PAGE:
In 2006, when Karen Keebler joined Pure Technologies Ltd.—a leader in the development and application of technologies for inspection, monitoring, and management of physical infrastructure, headquartered in Calgary—the company was generating about $8 million in revenue annually.
Today, that figure has grown to nearly $80 million, and Pure operates a dozen global subsidiaries. Such rapid expansion into far-flung international markets has created new financial and legal complications for the company, but as its CFO, Keebler (along with her staff) works to rein in its operations and logistics across the globe.
The regulations and customs for doing business in North America are fairly consistent, but across any major body of water lies a mess of differing laws, traditions, and trade agreements that can tie up even the most straightforward tasks.
“Years ago, we could go in-country and do a job fairly easily because we saw it as a one-off opportunity,” Keebler says. “Today, though, we’d rather maintain a continued presence in our markets. And my group does a tremendous amount of work toward getting Pure Technologies established in those areas. We’re an integral part of the team in expanding our markets.”
The primary task of Keebler and her team is developing the proper corporate structure for each of Pure’s overseas operations. “That includes everything from the legal, tax-structure, and contract-compliance points of view,” she says. “Most of our business in water and wastewater is with government agencies, and they have a lot of specific requirements.”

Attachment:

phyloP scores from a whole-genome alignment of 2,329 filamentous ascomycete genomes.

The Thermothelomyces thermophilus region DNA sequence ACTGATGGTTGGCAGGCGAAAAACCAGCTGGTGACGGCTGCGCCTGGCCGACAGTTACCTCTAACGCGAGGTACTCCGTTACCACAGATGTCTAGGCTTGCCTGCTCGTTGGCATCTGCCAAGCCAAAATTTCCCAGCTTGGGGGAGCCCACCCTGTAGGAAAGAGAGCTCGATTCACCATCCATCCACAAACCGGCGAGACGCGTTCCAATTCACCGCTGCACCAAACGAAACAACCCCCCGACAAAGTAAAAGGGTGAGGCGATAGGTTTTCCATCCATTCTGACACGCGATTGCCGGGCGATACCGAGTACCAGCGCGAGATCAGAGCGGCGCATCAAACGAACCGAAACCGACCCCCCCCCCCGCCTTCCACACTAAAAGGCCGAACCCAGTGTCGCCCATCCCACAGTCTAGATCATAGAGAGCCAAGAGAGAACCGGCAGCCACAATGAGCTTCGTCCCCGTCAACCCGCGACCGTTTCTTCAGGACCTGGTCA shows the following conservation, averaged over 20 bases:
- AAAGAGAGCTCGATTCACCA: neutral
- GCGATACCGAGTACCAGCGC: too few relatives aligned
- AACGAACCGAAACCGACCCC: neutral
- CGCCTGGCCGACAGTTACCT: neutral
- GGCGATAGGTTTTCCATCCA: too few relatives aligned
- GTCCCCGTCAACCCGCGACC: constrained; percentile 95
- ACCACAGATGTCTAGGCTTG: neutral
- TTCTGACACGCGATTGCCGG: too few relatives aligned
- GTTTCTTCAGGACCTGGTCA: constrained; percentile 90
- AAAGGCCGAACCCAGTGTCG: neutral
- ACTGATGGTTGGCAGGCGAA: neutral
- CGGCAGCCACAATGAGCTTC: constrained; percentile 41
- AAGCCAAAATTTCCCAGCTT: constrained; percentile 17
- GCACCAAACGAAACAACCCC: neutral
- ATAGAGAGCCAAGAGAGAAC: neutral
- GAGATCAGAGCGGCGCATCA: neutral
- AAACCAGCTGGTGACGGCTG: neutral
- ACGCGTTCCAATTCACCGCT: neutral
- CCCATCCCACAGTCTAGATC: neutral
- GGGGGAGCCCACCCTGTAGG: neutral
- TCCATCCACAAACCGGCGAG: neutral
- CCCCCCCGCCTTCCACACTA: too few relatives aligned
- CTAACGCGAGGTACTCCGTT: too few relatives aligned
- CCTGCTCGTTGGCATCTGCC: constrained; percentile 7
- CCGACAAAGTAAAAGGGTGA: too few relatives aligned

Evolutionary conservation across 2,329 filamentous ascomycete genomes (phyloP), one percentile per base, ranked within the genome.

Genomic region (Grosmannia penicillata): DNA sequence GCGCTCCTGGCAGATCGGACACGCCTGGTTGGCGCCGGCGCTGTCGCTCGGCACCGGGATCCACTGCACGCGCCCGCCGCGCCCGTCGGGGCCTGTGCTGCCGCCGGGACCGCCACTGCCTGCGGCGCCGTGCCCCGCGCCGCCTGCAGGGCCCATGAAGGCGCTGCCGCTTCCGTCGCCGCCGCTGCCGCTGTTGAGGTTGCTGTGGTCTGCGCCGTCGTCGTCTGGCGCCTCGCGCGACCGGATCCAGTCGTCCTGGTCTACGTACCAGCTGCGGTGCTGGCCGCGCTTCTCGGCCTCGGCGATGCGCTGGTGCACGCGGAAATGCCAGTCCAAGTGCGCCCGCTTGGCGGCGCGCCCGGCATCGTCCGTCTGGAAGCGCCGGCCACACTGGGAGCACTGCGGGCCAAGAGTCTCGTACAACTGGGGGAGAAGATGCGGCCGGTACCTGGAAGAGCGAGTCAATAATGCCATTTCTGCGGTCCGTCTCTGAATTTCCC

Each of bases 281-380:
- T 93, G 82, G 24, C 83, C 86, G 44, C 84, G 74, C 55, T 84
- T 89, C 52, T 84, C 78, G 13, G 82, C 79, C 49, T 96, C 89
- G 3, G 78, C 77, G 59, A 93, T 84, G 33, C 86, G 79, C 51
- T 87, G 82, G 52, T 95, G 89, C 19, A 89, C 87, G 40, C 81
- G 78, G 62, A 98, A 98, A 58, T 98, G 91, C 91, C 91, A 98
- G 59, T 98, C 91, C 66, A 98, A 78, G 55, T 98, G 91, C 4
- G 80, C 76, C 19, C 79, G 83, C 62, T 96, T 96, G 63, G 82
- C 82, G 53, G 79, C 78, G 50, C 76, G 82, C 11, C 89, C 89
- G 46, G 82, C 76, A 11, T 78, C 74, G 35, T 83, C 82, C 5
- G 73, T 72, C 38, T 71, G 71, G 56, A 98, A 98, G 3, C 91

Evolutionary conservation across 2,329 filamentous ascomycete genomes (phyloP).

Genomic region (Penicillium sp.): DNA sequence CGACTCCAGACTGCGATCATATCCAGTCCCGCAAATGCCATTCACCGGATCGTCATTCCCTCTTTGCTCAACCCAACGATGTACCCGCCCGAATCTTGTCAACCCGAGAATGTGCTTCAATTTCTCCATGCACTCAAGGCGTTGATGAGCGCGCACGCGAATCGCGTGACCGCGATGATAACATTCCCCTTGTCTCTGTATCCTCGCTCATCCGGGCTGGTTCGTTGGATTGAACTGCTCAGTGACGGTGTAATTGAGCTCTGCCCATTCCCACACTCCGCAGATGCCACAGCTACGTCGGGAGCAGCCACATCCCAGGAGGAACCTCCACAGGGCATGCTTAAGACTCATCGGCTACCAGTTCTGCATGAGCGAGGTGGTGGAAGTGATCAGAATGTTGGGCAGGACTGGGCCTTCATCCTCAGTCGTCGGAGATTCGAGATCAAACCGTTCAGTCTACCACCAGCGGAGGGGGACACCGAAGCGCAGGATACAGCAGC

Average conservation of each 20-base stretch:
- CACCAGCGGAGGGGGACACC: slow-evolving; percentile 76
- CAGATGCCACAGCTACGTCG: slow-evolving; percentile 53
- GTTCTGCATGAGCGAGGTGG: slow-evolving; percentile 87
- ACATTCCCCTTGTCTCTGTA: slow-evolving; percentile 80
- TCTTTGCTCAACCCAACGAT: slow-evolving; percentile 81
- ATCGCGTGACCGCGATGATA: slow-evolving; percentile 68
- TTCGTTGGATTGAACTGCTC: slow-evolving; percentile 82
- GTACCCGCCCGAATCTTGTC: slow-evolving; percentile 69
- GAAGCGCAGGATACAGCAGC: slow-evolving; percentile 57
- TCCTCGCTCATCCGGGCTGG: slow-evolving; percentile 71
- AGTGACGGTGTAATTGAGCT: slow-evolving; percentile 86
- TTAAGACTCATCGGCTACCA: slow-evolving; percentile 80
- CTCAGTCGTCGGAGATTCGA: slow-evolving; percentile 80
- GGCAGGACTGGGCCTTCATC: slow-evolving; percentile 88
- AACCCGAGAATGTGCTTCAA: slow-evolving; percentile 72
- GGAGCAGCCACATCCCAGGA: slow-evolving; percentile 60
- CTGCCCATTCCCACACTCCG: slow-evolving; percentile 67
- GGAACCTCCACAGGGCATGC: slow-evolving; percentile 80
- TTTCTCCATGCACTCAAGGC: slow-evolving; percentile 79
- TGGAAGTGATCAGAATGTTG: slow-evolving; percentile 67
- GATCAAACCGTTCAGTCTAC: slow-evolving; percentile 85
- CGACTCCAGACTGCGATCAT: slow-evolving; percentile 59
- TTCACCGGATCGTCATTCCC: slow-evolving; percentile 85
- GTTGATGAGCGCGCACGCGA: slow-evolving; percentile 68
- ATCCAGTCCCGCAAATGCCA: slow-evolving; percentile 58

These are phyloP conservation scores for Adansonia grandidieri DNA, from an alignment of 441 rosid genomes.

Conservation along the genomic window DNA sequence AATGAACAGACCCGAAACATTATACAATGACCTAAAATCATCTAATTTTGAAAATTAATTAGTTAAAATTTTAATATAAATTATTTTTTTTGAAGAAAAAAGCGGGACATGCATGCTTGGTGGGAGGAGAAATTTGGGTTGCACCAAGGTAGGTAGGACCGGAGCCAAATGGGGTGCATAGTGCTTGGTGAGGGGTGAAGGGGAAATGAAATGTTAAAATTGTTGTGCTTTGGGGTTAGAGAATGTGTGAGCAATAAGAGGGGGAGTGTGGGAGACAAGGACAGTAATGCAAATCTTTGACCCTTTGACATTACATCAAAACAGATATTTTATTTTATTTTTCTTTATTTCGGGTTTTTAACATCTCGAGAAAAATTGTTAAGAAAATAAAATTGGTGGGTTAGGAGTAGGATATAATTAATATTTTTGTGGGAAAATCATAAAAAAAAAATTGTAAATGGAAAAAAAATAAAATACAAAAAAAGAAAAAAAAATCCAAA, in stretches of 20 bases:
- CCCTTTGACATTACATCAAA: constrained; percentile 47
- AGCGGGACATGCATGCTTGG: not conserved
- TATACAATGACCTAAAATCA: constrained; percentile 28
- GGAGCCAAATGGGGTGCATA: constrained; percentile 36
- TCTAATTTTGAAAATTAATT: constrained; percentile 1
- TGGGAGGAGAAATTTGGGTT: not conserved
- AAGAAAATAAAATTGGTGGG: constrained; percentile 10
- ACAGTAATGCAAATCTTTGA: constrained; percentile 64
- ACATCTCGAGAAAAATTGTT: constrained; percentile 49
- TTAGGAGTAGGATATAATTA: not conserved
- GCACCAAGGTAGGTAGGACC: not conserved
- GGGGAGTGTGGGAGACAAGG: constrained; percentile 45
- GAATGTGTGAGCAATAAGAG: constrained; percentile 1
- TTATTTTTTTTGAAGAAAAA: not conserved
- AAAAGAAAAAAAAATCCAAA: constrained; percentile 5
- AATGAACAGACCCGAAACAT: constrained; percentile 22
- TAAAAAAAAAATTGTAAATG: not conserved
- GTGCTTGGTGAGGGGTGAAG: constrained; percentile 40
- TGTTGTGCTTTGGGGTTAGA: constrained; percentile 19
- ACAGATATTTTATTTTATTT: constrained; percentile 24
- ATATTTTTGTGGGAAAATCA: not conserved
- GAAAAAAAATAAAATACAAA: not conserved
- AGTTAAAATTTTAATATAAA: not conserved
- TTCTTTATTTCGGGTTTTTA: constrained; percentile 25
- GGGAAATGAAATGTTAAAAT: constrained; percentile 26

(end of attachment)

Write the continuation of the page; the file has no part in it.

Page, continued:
The company’s first step is assessing an area’s potential. “We assess an area in terms of the technology we can bring to the situation, but we must also assess whether it shows the potential to meet our targets,” Keebler explains. “We like to see growth of 50–100 percent annually for about five years, with margins above 60 percent.”
Securing such contracts involves more than presenting a bid. There are numerous hurdles to overcome first, including local statutes and customs.
“In New Zealand, for example, a company must be a legal entity in that country before doing any work,” Keebler says. “In the Middle East, you must have a ‘trade sponsor’—such as a joint venture with a native company.”
Such arrangements are handled by a representative local legal practice that’s accustomed to working with North American firms. “Our legal department will work with that law firm to examine possible tax and legal options based on what we want to do and how it intends to proceed,” Keebler says.
Keebler adds that the overseas legal partner must acknowledge that Pure Technologies is obligated to comply with all Canadian and US anticorruption laws. It can be a sticky situation because in many developing countries bribery can be commonplace. Pure finds many opportunities in areas that have high levels of official corruption, “so we have to review all of our processes and practices to ensure everything is aboveboard,” Keebler says. “And when we hire subs, we must be sure they’re in compliance as well. At times, we could be held responsible for their misbehaviour.”
Keebler and her staff also address varying tax structures and employment options. National and intercompany trade agreements, tax laws, and treaties can impact logistics and cash flow. And some countries insist on the hiring of a certain percentage of local labour, so Keebler helps determine whether it’s more beneficial to bring native workers to Canada and the US for training than to send North American employees overseas.
The final step is transportation and ensuring the easy flow of equipment across borders. “We focus on going through commercial hubs when shipping,” Keebler says, “so we’ll need to consider what duties we might have to pay, and we want to be sure nothing gets tied up for months in customs.”
It’s enough to make one’s head spin, but it’s all necessary for the company’s growth. “Pure Technologies wants to partner with municipalities for long-term programs rather than just performing a simple, one-off service,” Keebler says. “Even when we’re working on a relatively small project, we also look out for other problems and then lead the way in presenting possible solutions to the local government.”